Dr. Dan Mamelak is founder and president of contract testing lab Custom Biologics, a Health Canada audited GLP/GMP-compliant, global service provider for functional testing and characterization of biomolecules. Dan has a background in microbiology, immunology and protein biochemistry and over 20 years’ experience in developing and validating reliable and reproducible cell-based bioassays to measure the functional properties of biotherapeutics.
DM: I grew up in Toronto, Canada and did my thesis work at the University of Toronto. Following this I joined a startup biotech company called Integrative Proteomics which later became Affinium Pharmaceuticals. This was an amazing experience to work at a startup biotech in my hometown! I really like the idea of an entrepreneurial environment where scientists with different backgrounds work together to develop scientific solutions for drug development. At the time, Toronto did not have a large molecule CRO and so I thought, why not start something and see how it goes! That was 18 years ago and so far, things are going great.
DM: A lot of this work has been done in collaboration with the scientific team at BioPharmaSpec. In these cases, we have worked together to provide structural and functional characterization studies of clients’ biotherapeutics. The advantage of working together for a specific client is that the results of the structural analysis, for example glycosylation of disulfide bridging patterns, can be considered when we analyze the results of the functional / bioactivity studies at Custom Biologics. It is very rewarding when a direct correlation is shown between structural features of a biotherapeutic and its biological activity.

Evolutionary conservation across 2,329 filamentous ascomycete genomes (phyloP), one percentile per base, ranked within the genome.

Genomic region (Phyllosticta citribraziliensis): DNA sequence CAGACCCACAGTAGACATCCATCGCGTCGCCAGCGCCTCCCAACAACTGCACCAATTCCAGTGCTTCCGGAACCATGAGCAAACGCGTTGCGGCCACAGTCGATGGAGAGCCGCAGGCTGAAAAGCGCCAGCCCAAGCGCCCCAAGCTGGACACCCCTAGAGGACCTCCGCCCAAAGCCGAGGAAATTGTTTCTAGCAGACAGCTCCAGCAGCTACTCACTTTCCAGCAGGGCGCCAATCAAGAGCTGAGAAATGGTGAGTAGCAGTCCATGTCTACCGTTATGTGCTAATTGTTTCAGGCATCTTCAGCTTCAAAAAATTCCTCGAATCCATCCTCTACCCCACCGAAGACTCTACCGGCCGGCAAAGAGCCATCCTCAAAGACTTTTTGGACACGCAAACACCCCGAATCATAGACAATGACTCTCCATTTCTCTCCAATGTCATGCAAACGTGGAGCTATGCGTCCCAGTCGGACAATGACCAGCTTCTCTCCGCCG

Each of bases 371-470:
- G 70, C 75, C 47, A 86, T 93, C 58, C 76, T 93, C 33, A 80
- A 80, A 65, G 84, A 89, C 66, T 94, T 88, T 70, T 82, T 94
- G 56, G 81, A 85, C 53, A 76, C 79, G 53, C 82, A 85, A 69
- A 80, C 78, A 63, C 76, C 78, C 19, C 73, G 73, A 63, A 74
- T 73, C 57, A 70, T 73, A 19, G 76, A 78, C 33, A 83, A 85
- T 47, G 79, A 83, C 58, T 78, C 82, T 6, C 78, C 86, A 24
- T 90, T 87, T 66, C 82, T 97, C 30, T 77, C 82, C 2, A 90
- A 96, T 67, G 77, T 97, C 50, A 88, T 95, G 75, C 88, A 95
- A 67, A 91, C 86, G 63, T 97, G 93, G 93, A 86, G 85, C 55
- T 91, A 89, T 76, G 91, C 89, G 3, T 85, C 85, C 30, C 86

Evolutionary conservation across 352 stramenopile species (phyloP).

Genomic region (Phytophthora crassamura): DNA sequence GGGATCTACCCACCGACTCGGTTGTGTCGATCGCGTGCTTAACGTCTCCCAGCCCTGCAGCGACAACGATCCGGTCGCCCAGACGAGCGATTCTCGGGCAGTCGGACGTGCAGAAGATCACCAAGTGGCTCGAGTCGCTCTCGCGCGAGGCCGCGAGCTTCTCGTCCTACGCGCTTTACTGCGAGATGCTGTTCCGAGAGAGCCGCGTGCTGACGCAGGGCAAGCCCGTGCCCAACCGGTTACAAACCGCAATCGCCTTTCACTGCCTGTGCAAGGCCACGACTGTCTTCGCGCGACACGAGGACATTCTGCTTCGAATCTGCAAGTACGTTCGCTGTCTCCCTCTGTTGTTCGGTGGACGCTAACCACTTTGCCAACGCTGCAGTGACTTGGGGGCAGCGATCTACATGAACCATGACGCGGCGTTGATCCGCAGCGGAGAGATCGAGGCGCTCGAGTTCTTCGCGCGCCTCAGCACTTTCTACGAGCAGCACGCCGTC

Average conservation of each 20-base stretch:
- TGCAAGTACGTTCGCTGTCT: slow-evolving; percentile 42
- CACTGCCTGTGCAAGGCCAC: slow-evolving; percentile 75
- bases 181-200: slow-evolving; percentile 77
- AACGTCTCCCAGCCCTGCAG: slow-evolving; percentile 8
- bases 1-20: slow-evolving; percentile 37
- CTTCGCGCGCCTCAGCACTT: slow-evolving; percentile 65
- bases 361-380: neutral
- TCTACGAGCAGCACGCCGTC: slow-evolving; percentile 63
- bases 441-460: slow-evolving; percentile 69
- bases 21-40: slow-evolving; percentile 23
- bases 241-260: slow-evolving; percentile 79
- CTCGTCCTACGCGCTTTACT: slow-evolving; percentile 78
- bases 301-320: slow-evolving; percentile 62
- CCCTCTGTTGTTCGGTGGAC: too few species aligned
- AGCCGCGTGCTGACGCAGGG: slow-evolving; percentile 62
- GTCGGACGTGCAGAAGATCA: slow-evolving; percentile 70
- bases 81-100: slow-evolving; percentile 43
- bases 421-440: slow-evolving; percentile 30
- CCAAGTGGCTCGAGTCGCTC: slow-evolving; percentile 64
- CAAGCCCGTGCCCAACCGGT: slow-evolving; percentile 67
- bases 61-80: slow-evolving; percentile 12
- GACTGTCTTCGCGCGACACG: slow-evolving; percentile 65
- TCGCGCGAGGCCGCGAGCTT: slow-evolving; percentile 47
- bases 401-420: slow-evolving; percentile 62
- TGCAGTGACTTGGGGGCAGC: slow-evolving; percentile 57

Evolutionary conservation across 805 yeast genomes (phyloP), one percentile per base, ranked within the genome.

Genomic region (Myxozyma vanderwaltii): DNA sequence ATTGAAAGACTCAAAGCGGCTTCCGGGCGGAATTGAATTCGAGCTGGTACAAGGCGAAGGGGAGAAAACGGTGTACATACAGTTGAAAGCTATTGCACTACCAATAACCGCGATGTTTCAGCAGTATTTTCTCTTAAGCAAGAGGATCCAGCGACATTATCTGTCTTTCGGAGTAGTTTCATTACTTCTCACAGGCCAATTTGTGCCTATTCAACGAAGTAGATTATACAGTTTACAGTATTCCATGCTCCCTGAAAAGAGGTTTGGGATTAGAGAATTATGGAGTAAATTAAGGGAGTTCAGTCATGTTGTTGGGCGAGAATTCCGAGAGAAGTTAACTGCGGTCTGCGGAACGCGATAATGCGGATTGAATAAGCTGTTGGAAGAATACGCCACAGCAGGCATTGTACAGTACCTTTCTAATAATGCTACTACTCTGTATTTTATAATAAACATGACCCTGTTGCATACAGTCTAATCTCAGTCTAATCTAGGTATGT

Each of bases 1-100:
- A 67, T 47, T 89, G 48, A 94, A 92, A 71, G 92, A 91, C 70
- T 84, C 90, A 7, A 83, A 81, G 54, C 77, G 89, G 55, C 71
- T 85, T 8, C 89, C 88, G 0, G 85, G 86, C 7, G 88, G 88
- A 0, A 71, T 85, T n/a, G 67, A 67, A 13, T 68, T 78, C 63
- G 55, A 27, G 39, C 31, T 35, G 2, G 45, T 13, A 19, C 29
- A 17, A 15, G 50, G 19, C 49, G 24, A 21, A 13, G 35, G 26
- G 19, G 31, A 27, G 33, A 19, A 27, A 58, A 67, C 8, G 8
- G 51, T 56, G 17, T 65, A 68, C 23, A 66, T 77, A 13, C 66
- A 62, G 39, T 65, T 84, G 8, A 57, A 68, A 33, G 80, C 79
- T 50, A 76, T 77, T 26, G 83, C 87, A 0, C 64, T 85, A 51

A correlation between reduced potency and incorrect disulfide bridging in Enbrel® samples (Sandoz, 2017)
DM: Yes, there are in fact suites of functional assays for mAbs of different isotypes. For example, IgG1 mAbs, the most common, are typically evaluated for their ability to induce antibody dependent cellular cytotoxicity (ADCC), as well as complement dependent cytotoxicity (CDC). Moreover, the ability of this class of mAbs to bind Fc receptors is also routinely measured.
Unique to each mAbs and or non-mAb is its mechanism of action, which is often characterized by its ability to induce a cytotoxic or anti proliferative effect on a target cell. But this is a broad generalization since many mAbs and non-mAbs are now designed to bind certain cellular receptors and turn on or off signals that modulate the immune response. Therefore, these biotherapeutics are not necessarily killing a target cell but rather tricking it into acting a certain way. In all cases, sophisticated and sometimes very complex cell-based assays need to be developed to measure the bioactivity of a mAb or non-mAb.
These assays are often complemented with assays that measure the relative levels of cytokines and other immune modulators. In many instances now, we are seeing bioassays that consists of two parts: Part a) treat the cells with the mAb or non-mAb and Part b) measure the immune-response.
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